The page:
Dark matter collisions with the human body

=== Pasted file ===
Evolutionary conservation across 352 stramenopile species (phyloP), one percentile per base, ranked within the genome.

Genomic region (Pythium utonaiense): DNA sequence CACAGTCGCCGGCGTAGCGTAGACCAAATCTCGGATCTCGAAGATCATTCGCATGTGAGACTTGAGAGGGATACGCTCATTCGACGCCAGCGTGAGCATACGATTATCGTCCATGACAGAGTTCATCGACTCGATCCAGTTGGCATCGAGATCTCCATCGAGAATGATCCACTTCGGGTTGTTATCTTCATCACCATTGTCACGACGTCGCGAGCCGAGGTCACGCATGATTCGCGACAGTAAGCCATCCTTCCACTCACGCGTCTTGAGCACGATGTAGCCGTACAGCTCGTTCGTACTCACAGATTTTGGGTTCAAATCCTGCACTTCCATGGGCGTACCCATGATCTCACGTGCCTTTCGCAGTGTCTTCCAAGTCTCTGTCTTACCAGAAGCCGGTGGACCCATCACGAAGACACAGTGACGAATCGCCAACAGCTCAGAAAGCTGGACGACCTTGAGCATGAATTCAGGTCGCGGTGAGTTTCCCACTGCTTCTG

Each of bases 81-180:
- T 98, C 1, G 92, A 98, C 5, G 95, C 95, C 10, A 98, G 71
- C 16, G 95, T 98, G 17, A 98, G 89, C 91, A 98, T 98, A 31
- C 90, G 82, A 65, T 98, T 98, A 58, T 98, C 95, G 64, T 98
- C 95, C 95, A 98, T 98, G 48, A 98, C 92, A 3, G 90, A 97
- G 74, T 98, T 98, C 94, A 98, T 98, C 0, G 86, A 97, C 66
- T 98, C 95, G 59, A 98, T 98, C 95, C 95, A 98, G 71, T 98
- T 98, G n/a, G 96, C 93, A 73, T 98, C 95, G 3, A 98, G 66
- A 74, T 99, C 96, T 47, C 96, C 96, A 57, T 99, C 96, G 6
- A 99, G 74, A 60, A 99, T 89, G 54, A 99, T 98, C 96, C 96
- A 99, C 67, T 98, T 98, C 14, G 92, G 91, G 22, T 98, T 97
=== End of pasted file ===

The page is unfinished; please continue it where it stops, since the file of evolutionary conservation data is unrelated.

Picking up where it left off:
We investigate the interactions of Weakly Interacting Massive Particles (WIMPs) with nuclei in the human body. We are motivated by the fact that WIMPs are excellent candidates for the dark matter in the Universe. Our estimates use a 70 kg human and a variety of WIMP masses and cross-sections. The contributions from individual elements in the body are presented and it is found that the dominant contribution is from scattering off of oxygen (hydrogen) nuclei for the spin-independent (spin-dependent) interactions. For the case of 60 GeV WIMPs, we find that, of the billions of WIMPs passing through a human body per second, roughly ∼10 WIMPs hit one of the nuclei in the human body in an average year, if the scattering is at the maximum consistent with current bounds on WIMP interactions. We also study the 10–20 GeV WIMPs with much larger cross-sections that best fit the DAMA, COGENT, and CRESST data sets and find much higher rates: in this case as many as 105 WIMPs hit a nucleus in the human body in an average year, corresponding to almost one a minute. Though WIMP interactions are a source of radiation in the body, the annual exposure is negligible compared to that from other natural sources (including radon and cosmic rays), and the WIMP collisions are harmless to humans.